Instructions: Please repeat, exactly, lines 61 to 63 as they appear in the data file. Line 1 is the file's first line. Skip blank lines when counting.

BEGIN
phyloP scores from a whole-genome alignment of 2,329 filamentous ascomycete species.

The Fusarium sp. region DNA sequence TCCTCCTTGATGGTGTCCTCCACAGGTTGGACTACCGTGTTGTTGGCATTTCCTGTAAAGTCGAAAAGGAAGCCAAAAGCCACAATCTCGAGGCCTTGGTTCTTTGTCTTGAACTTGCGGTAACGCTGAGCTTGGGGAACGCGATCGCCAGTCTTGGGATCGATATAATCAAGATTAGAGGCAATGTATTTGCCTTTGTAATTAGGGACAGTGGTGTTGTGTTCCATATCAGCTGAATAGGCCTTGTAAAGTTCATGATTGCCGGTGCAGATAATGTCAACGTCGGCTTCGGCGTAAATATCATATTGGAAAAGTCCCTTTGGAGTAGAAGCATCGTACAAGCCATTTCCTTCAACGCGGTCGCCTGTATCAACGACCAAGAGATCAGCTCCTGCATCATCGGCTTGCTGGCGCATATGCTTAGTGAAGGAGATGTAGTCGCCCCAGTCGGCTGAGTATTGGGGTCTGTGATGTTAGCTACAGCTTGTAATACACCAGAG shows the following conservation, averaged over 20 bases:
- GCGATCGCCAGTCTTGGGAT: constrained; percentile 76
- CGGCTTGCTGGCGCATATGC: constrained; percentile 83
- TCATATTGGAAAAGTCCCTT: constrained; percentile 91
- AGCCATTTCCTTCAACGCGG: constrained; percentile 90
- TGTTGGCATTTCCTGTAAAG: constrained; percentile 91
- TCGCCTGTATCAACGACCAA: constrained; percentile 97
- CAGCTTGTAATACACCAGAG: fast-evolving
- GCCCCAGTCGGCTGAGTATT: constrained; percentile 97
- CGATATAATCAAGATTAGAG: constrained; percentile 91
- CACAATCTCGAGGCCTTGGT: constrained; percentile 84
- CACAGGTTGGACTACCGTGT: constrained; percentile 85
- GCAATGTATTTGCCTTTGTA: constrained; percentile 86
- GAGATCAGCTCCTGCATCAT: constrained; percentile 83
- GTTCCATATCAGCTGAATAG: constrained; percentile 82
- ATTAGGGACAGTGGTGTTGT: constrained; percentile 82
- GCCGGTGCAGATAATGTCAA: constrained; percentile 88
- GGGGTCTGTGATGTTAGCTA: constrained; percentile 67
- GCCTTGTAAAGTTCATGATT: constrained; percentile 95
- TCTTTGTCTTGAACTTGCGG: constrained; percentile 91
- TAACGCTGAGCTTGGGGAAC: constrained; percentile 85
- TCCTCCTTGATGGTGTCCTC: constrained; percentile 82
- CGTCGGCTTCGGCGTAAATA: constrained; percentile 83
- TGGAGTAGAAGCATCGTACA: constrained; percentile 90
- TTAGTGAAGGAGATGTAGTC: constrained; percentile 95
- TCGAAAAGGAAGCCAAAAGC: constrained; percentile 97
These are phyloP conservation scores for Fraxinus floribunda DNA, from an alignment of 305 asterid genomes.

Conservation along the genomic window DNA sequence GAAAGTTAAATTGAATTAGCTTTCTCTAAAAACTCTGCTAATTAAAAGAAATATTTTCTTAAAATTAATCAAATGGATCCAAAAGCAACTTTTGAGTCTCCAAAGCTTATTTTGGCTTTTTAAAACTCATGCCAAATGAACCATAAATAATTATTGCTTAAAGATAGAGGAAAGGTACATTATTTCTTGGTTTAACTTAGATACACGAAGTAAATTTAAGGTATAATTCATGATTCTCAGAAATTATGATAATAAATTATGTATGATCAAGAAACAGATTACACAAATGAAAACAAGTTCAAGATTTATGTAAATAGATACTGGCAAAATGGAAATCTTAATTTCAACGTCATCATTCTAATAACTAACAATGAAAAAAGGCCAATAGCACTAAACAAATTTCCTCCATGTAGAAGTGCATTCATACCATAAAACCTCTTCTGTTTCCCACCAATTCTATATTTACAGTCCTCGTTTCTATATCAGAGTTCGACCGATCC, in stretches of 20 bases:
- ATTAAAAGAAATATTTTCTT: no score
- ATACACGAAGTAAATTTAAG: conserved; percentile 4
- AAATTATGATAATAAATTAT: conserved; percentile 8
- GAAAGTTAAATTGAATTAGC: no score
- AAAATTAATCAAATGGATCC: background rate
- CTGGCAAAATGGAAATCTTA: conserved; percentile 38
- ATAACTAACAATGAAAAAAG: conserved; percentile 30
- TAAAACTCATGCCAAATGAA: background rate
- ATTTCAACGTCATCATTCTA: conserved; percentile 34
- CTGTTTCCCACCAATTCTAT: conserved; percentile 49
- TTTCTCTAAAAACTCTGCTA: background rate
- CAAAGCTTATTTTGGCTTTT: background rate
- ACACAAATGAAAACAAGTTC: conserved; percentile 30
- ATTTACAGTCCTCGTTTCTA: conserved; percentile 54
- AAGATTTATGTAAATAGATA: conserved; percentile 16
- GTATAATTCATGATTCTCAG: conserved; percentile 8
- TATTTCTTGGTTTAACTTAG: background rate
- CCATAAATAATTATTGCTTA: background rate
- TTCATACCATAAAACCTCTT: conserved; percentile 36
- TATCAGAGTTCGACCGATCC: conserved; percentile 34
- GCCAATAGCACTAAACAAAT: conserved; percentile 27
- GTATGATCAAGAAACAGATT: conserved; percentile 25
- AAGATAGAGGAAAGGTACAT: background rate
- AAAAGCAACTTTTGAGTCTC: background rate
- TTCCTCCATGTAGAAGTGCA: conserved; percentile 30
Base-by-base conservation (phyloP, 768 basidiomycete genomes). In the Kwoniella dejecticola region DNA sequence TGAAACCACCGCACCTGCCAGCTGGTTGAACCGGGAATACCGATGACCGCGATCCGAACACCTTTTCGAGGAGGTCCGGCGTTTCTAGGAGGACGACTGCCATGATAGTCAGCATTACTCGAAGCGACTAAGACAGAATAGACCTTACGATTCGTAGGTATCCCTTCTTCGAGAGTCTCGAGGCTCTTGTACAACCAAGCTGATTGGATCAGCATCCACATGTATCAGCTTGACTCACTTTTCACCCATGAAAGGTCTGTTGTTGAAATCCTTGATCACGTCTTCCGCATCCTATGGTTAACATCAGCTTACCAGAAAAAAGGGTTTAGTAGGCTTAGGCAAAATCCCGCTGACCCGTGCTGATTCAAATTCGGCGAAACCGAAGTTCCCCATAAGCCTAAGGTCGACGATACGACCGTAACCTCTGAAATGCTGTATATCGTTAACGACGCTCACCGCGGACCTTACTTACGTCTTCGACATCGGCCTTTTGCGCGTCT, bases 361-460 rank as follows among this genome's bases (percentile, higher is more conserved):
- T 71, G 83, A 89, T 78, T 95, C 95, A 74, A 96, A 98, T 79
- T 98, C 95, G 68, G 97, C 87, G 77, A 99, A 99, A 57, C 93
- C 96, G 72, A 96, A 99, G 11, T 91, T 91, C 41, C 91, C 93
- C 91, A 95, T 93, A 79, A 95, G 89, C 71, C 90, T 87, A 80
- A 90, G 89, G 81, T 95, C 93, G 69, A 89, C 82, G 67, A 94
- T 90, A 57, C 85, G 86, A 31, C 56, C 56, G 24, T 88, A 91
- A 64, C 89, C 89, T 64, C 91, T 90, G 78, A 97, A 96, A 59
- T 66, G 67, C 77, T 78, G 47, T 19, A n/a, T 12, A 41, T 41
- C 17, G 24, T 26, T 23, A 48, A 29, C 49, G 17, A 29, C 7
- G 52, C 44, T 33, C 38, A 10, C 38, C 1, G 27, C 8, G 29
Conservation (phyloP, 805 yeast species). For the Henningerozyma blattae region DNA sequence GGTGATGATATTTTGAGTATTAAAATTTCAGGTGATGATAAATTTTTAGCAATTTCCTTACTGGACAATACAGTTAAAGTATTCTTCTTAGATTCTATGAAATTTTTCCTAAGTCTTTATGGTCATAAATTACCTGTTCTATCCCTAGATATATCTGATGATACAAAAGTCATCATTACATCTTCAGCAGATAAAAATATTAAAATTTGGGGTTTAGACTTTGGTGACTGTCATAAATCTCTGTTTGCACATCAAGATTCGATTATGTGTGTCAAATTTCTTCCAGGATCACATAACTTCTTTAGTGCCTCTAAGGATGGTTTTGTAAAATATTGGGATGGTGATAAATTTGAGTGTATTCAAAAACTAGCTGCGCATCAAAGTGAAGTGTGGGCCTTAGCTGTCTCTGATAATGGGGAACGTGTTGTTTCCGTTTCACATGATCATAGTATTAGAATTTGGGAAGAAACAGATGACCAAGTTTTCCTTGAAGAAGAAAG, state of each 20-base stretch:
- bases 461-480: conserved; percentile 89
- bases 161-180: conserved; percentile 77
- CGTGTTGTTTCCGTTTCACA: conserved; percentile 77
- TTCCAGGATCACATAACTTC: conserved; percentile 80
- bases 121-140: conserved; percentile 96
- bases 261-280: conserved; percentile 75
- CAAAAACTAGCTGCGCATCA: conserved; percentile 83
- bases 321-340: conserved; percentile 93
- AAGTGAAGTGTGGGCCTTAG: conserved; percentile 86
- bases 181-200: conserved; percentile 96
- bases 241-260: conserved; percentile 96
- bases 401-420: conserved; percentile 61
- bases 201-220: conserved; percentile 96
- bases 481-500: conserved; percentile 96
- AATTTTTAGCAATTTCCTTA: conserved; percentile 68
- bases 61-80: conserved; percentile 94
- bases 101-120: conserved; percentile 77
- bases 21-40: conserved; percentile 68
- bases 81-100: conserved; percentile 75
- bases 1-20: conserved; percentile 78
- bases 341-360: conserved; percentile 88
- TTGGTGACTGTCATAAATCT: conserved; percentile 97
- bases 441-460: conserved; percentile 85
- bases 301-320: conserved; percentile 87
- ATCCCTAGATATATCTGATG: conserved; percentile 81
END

- T 90, A 57, C 85, G 86, A 31, C 56, C 56, G 24, T 88, A 91
- A 64, C 89, C 89, T 64, C 91, T 90, G 78, A 97, A 96, A 59
- T 66, G 67, C 77, T 78, G 47, T 19, A n/a, T 12, A 41, T 41